Time for talk is over as Czech mate awaits
Murray insists familiar face not a factor
THE preparations are complete and the talking is over; when Andy Murray and Tomas Berdych take to the court at around 8.30am today, UK time, for their Australian Open semi-final, all that matters is performing under pressure and dealing with the occasion.
For Murray, it’s the chance to get to a fourth Australian Open final and an eighth grand slam final in all; for Berdych, the opportunity to reach his second grand slam final, still chasing his first major title.
It’s hard to know for whom the match matters most, but even though he has two grand slam trophies in his locker while Berdych’s remains empty, the suspicion is that Murray is the one with most to gain.
Having taken time to get back to full health and full fitness after back surgery in September 2013, it seems that the next 12 months could be vital for Murray in terms of his overall career.
At 27, he still has at least three or four years at the top but with the toll on the body ever-increasing in the modern game, it’s tough to see the Scot “doing a Roger Federer” and hanging around towards his mid-30s.
If that’s what happens, then Murray may have 12 to16 grand slams where he is a legitimate contender, so having worked his way in to a 15th grand slam semi-final – the best record ever by a Briton and the 12th best overall – he will be desperate to take his chance.
“My body feels very good, the best it’s felt in a long time,” Murray wrote in his column with Melbourne newspaper The Age on Thursday.
“I felt that the match against Grigor Dimitrov on Sunday night was important for me because of the level it was played at and because to beat a player of that quality who is always improving and an up-and-comer was important for me.
“I’ve been pretty happy with the way I’ve played so far – my body feels good and I feel ready.”
Much has been said and written about the effect that seeing Dani Vallverdu, Murray’s friend and former assistant coach, in the Berdych camp will have on the match.
It’s entirely possible that it will give Berdych confidence, even if whatever Vallverdu can tell him about the Murray game is hardly likely to be a state secret, given that the pair have played each other 10 times in their careers.
Both Murray and Vallverdu admit it will be odd seeing the Venezuelan in another player’s box, but Murray knows better than anyone that in the end, it will come down to who copes best with the pressure and the conditions.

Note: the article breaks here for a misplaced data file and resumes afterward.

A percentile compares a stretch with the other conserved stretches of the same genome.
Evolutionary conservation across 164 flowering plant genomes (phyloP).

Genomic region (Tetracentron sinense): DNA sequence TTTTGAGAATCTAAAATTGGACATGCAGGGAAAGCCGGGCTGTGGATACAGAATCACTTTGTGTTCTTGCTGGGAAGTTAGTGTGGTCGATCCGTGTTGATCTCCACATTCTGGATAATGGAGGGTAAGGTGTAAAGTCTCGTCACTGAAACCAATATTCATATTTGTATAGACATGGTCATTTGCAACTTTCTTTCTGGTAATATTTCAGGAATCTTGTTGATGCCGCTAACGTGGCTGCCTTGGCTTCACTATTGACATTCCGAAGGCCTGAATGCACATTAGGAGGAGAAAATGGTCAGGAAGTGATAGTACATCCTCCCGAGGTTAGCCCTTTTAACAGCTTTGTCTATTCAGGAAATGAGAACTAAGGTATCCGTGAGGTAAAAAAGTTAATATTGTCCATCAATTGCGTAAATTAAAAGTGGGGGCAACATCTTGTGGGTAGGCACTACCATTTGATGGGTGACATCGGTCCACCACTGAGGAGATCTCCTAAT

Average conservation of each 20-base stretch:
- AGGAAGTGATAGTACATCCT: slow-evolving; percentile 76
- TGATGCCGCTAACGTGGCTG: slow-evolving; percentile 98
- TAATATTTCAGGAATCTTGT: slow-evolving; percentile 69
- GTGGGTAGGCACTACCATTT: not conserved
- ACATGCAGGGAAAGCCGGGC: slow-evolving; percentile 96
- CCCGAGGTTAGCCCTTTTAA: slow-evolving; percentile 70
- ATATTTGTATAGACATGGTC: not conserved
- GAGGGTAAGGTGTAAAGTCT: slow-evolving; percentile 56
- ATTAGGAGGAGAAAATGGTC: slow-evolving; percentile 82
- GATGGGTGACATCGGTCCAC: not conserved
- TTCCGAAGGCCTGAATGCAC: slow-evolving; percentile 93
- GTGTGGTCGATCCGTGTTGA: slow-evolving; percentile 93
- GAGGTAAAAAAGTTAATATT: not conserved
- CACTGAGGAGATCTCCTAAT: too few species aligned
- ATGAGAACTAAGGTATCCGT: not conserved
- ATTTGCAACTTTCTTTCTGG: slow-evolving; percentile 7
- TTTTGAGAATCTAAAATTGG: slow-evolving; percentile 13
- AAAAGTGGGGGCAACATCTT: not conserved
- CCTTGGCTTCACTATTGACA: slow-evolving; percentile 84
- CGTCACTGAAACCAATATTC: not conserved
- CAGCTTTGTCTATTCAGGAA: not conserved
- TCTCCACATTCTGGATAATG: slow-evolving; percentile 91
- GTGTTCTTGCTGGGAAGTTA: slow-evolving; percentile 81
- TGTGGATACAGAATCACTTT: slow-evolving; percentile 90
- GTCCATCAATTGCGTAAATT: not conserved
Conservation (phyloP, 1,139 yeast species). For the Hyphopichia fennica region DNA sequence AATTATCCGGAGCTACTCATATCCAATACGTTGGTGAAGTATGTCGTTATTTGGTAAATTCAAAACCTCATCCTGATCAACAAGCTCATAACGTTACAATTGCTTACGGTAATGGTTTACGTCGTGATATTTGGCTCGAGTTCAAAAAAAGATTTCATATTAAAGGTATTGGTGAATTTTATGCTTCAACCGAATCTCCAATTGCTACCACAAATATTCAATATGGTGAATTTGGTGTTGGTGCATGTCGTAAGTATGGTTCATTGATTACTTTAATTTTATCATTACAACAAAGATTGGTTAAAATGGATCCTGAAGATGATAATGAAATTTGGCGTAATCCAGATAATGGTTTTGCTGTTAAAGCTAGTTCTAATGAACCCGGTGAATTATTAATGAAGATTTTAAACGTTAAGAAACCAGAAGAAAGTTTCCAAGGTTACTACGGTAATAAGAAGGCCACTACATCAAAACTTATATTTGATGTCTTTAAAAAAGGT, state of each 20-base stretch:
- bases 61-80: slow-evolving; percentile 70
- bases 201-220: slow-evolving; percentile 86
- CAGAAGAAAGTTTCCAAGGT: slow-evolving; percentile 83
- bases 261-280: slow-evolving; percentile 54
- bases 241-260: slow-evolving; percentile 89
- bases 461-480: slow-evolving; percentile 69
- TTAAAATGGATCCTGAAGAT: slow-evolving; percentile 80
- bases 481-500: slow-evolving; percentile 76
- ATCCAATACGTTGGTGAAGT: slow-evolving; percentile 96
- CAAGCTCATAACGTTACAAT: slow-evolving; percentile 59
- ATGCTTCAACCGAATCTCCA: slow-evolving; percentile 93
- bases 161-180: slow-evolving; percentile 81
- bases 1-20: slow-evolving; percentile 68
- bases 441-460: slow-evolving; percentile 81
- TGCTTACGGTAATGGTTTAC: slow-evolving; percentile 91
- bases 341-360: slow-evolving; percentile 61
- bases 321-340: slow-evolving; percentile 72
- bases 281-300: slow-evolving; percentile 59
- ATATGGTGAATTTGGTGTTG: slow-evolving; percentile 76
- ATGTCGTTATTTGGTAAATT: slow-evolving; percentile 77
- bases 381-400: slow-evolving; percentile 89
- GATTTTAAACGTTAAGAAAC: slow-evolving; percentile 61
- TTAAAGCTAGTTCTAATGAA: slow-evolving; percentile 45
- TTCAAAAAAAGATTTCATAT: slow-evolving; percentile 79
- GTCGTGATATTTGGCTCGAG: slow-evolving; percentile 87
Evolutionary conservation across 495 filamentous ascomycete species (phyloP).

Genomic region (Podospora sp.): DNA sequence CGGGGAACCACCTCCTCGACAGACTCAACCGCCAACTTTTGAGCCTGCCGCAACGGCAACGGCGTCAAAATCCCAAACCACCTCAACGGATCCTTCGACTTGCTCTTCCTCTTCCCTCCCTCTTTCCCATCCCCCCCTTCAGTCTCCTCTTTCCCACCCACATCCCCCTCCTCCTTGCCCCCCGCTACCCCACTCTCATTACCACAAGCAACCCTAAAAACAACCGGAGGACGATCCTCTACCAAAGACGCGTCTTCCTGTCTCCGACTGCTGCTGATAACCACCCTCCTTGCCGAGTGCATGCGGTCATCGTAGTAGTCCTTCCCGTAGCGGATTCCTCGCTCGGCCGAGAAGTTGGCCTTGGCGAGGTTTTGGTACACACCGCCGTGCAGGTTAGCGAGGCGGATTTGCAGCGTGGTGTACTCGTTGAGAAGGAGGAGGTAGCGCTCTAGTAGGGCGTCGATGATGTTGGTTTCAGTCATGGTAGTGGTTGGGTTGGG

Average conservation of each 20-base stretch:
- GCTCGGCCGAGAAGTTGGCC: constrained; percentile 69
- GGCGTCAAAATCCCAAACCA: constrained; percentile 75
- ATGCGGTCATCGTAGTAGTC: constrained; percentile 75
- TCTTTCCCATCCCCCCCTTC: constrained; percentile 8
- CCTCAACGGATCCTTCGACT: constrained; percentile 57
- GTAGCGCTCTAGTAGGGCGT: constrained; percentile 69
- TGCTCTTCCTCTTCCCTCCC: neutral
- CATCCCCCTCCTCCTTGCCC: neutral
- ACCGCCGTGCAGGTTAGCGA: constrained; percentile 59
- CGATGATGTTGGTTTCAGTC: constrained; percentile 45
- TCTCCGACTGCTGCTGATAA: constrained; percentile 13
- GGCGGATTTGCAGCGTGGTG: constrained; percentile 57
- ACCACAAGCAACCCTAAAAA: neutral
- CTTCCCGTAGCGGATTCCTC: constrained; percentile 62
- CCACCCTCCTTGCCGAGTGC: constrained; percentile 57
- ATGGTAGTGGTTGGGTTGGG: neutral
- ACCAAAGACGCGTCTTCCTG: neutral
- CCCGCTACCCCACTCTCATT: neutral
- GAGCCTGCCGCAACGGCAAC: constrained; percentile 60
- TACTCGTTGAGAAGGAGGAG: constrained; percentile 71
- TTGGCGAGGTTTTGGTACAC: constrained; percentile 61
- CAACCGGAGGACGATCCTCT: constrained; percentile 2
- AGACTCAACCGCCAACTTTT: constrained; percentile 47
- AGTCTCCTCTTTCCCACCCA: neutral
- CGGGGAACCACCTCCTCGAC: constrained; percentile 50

“I think one thing I would say is that Tomas will be 30 this year (and) it’s very difficult to change your habits and the way you do things at that age,” he said.
“There are improvements you can make, but certain tendencies and habits, things that you’ve been doing your whole career, are very difficult to change.
“So, you just have to go with what you know. Maybe there will be a few things here and there that Dani may be able to help him with and a few things that I know that Dani thinks about Tomas’ game as well. So you just get on with it.”
Murray will have been the happier of the two to see the weather forecast for Thursday evening in Melbourne predicting strong winds between 25 and 35kph.
With his high ball toss on serve and his flat ground strokes, Berdych could struggle, as he did when the two played in strong winds in the semi-finals of the US Open in New York in 2012.
But of all the reasons to expect another good Murray performance, perhaps the best is that he looks happy within himself.
His wedding to long-term girlfriend Kim Sears later this year has put a smile on the usually shy Murray’s face.
And his burgeoning relationship with coach Amelie Mauresmo has convinced him he made the right choice when he appointed the former world No 1 last summer, three months after his partnership with Ivan Lendl ended.
A relatively sensitive soul, Murray plays best when he’s at his happiest off the court.
Murray and Mauresmo have been laughing and joking together and the two-time grand slam champion is delighted with the way they’ve gelled, particularly with some new training patterns and the Frenchwoman’s tactical input.
As he did in 2012 in New York and in 2013 – when he won Wimbledon, Murray is attacking more, dominating with his ground strokes. His serve – having gone back to his old technique – has been working superbly throughout the fortnight.
With his strong serve and flat, hard-hit ground strokes, Berdych is a match for anyone on his day, as he showed when finally beating Rafael Nadal in the previous round, having lost in their previous 17 meetings.
Greg Rusedski, the former British No 1, believes it could go the distance.
“If it’s windy and blustery that favours Murray because he has a little bit more margin but if the conditions are calm it will suit Berdych as he can make a hole through anybody. This will be a major test for Murray.”
GOOD REACH: Murray signs autographs in a practice session in Melbourne